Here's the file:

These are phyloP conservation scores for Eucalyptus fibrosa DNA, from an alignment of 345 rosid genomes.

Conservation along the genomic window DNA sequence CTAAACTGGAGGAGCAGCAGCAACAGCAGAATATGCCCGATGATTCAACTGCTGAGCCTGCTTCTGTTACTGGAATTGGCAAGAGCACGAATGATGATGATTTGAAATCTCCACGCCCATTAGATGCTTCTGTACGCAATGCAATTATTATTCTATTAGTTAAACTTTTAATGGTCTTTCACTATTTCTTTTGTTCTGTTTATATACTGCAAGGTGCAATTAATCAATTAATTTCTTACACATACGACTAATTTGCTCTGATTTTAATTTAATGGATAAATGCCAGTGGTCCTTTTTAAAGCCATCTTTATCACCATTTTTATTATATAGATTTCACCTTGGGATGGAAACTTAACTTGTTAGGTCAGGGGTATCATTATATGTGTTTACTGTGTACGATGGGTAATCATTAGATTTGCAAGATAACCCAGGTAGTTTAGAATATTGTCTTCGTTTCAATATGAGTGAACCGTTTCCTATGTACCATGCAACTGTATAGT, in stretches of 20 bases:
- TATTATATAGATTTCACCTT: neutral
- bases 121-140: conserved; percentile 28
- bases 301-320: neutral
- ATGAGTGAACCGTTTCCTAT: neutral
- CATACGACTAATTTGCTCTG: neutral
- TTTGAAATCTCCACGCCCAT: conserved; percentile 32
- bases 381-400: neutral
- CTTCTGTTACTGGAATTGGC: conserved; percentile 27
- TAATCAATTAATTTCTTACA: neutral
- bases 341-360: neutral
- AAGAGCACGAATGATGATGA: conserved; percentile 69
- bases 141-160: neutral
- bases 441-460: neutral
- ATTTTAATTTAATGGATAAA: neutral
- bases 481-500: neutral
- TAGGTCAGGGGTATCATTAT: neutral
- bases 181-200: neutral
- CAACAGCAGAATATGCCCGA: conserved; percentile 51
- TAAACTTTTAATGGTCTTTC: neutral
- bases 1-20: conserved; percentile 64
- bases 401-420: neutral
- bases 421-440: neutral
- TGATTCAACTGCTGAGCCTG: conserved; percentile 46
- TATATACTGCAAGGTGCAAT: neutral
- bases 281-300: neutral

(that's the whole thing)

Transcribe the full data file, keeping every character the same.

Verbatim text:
These are phyloP conservation scores for Eucalyptus fibrosa DNA, from an alignment of 345 rosid genomes.

Conservation along the genomic window DNA sequence CTAAACTGGAGGAGCAGCAGCAACAGCAGAATATGCCCGATGATTCAACTGCTGAGCCTGCTTCTGTTACTGGAATTGGCAAGAGCACGAATGATGATGATTTGAAATCTCCACGCCCATTAGATGCTTCTGTACGCAATGCAATTATTATTCTATTAGTTAAACTTTTAATGGTCTTTCACTATTTCTTTTGTTCTGTTTATATACTGCAAGGTGCAATTAATCAATTAATTTCTTACACATACGACTAATTTGCTCTGATTTTAATTTAATGGATAAATGCCAGTGGTCCTTTTTAAAGCCATCTTTATCACCATTTTTATTATATAGATTTCACCTTGGGATGGAAACTTAACTTGTTAGGTCAGGGGTATCATTATATGTGTTTACTGTGTACGATGGGTAATCATTAGATTTGCAAGATAACCCAGGTAGTTTAGAATATTGTCTTCGTTTCAATATGAGTGAACCGTTTCCTATGTACCATGCAACTGTATAGT, in stretches of 20 bases:
- TATTATATAGATTTCACCTT: neutral
- bases 121-140: conserved; percentile 28
- bases 301-320: neutral
- ATGAGTGAACCGTTTCCTAT: neutral
- CATACGACTAATTTGCTCTG: neutral
- TTTGAAATCTCCACGCCCAT: conserved; percentile 32
- bases 381-400: neutral
- CTTCTGTTACTGGAATTGGC: conserved; percentile 27
- TAATCAATTAATTTCTTACA: neutral
- bases 341-360: neutral
- AAGAGCACGAATGATGATGA: conserved; percentile 69
- bases 141-160: neutral
- bases 441-460: neutral
- ATTTTAATTTAATGGATAAA: neutral
- bases 481-500: neutral
- TAGGTCAGGGGTATCATTAT: neutral
- bases 181-200: neutral
- CAACAGCAGAATATGCCCGA: conserved; percentile 51
- TAAACTTTTAATGGTCTTTC: neutral
- bases 1-20: conserved; percentile 64
- bases 401-420: neutral
- bases 421-440: neutral
- TGATTCAACTGCTGAGCCTG: conserved; percentile 46
- TATATACTGCAAGGTGCAAT: neutral
- bases 281-300: neutral